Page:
Men who choose green tea and broccoli for the benefit of their prostate glands might also want to pass on the burgers and hot dogs. A new study from the American Cancer Society followed more than 184,000 people between 1992 and 2009. The volunteers were asked to report on their diets several times during those years.
The scientists found that approximately 2,300 participants were diagnosed with colon or rectal cancer during the trial. Those who had reported eating the most processed or red meat prior to diagnosis were least likely to survive to the end of the study. Those who usually ate 10 servings a week were at significantly higher risk (nearly 80% higher) than those who ate just two servings a week. It was not clear that diet after diagnosis made any difference for this outcome, but it does seem prudent to consider the health consequences of our usual diet.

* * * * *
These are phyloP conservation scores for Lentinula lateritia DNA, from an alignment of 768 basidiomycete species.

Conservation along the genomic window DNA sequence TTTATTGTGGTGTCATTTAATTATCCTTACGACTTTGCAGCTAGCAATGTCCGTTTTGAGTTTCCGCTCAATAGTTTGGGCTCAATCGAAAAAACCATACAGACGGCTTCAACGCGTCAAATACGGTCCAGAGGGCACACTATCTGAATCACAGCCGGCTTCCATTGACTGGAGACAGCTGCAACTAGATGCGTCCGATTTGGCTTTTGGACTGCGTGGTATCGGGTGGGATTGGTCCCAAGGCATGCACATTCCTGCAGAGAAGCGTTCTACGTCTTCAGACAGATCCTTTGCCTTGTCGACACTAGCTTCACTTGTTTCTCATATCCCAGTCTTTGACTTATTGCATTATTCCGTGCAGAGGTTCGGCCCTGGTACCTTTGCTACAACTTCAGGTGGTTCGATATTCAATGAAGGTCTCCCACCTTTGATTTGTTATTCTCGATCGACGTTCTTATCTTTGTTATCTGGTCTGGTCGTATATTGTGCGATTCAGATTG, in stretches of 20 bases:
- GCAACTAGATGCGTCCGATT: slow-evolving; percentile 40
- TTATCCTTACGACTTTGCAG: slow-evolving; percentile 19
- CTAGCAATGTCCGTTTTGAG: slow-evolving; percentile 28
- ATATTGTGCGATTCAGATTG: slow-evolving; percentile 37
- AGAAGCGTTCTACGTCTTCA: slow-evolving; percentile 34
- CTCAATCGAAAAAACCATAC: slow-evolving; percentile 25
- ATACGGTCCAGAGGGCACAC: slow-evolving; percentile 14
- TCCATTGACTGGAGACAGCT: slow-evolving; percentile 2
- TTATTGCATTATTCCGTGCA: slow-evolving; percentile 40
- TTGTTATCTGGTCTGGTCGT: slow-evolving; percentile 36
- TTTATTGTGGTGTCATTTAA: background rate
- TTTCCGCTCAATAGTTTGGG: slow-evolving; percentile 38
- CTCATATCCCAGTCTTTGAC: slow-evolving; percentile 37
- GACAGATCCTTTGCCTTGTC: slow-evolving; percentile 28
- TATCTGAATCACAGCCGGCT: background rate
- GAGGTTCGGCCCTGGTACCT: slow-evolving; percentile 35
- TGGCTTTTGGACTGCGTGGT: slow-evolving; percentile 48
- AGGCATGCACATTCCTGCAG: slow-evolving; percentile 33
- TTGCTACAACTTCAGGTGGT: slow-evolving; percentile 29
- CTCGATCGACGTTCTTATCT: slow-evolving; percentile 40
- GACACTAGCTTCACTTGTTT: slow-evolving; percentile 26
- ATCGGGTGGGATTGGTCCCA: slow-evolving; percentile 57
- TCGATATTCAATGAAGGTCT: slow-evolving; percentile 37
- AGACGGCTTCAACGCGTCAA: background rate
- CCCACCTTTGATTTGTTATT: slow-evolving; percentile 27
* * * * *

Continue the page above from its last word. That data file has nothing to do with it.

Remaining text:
If you are interested in recipes that feature more vegetables and fish than red meat, you might want to consider our cookbook, Recipes & Remedies from The People’s Pharmacy. A higher intake of red meat or processed meat also seems to contribute to the risk of diabetes, premature aging, cancer and heart disease.